This story is part of AlertNet's special report "Solutions for a hungry world"
By Emma Batha
LONDON (AlertNet) - The guinea pig has long been a popular dish in Peru, but scientists believe the humble South American creature could play a role in fighting hunger elsewhere, including in Africa where some communities have been breeding them for food.
Researchers working on a livestock project in eastern Democratic Republic of Congo (DRC) three years ago were astonished to find families keeping the rodents, also known as cavies.
“I was very surprised to see them,” said Brigitte Maass, a scientist with the International Center for Tropical Agriculture. “We’re not sure how or when they got to DRC, but they have enormous potential to boost nutrition and improve rural livelihoods.”
She said cavies could provide a great source of cheap protein in DRC, which has some of the highest rates of malnutrition in the world. The lean white meat is around 20 percent protein, more than beef or lamb, and the skin is more than 30 percent protein.
Researchers believe the fighting that has ravaged the east of the country for well over a decade may have encouraged people to breed the small animals as larger livestock are often looted. Cavies are easy to hide and light to carry if people are forced to flee their homes.
“In many, many communities cavies were the only animal that people kept for providing protein and also some limited income,” said Appolinaire Djikeng, a scientist at the International Livestock Research Institute (ILRI), who is leading the cavy research project. “They were mobile banks, as people referred to them.”
Djikeng said cavies had several advantages over larger livestock for poor households. You don’t need much investment to start breeding them and you don’t need land - most are kept indoors, which may explain why they have been almost invisible until now.
Cavies can survive on kitchen waste, so unlike grain-fed livestock they do not compete with humans for food. They reproduce quickly, with females giving birth to 10-15 young a year.
And there are no big threats from diseases as there are with poultry. Farmers also say their droppings make very good manure for crops.
“Cavies could have a significant role in improving food security in poor communities across Africa,” Djikeng said. “They are recognised as an important player for driving people out of poverty.”
NEITHER PIGS NOR PETS
No one knows how cavies got to Africa from South America but they are already being bred in a belt of countries from Ivory Coast in the west to Tanzania in the east.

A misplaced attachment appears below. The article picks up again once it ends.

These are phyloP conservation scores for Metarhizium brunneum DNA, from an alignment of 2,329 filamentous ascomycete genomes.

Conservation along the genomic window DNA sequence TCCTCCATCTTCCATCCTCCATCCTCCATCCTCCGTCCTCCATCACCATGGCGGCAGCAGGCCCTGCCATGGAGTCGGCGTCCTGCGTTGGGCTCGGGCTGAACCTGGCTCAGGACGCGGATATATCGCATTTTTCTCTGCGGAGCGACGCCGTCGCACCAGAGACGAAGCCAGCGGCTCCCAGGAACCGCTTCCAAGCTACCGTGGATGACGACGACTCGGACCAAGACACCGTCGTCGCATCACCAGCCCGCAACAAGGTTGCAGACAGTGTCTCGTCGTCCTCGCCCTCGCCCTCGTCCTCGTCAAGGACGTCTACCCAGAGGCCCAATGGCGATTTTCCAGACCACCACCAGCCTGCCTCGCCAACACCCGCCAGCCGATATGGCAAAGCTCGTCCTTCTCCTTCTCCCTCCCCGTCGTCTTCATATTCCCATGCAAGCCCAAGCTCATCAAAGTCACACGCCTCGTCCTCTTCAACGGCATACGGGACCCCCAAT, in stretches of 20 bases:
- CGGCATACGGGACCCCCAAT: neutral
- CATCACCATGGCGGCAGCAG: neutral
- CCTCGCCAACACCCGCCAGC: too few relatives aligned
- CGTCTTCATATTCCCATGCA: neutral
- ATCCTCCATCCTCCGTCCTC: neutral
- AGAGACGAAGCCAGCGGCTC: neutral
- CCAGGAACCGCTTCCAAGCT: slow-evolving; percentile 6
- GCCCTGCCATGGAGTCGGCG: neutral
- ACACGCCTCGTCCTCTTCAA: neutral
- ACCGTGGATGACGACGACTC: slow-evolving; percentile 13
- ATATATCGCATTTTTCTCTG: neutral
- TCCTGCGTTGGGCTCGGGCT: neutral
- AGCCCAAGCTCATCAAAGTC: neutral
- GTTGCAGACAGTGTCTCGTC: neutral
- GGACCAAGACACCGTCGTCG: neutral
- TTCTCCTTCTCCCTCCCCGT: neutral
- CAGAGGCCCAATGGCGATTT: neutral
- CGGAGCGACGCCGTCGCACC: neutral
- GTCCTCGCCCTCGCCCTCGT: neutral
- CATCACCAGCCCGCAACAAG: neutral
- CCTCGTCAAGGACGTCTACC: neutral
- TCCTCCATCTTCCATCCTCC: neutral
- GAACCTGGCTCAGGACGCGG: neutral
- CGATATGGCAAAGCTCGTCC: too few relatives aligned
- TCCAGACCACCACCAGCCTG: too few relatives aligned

However, it is not known how widespread they are in these countries as they are not included in livestock surveys and there has been almost no research.
Maass said it was important to call the animals cavies rather than guinea pigs, which was inaccurate and emotive.
“They are not pigs and do not come from Guinea. Also, to a Westerner, ‘guinea pig’ immediately gives you the image of a pet so many people consider it cruel to eat them. But it is not fair to discriminate … because these animals were originally domesticated in the Andes as an animal to be eaten.”
She said cavy was eaten in Europe at one point and it was no different to eating a rabbit, piglet or lamb.
In Africa, cavies are predominantly kept by women and children and provide an important source of income for them. Children often use the animals to pay for school fees.
In Tanzania, Maass said the animal’s small size and ease of handling made them popular in households headed by children who have lost their parents to HIV/AIDS.
Scientists are now trying to map the genetic diversity of cavy populations in Africa with a view to establishing breeding programmes. At the moment, farmers report a lot of inbreeding which in turn causes high mortality rates, Djikeng told AlertNet by phone from Nairobi.
Researchers also want to see if they can improve the weight of cavies by introducing tropical forages into their diets.
Maass, a forage agronomist, said cavies in Africa weigh around 500-600 grams (18-21 ounces), but they are usually underfed and could easily get to 800grams with a little more care.
One country that has started to recognise the potential of the cavy is Cameroon. It has established a programme to promote non-conventional livestock such as cavies, rabbits, grasscutters (a rodent) and snails.
“There is now significant recognition that not everyone will own cows, goats or sheep,” Djikeng said. “But people can quickly own these other animals, which to some extent will provide them access to income and nutritious food.”
Djikeng said they were helping Cameroon set up a Cavy Innovation Platform to encourage cavy production and share information. The forum will include policymakers, universities, agricultural research institutes, non-governmental organisations and farmers’ associations as well as hotel and restaurant entrepreneurs who can promote cavy dishes.
They plan to set up a similar platform in DRC in the coming weeks and eventually establish them in other countries.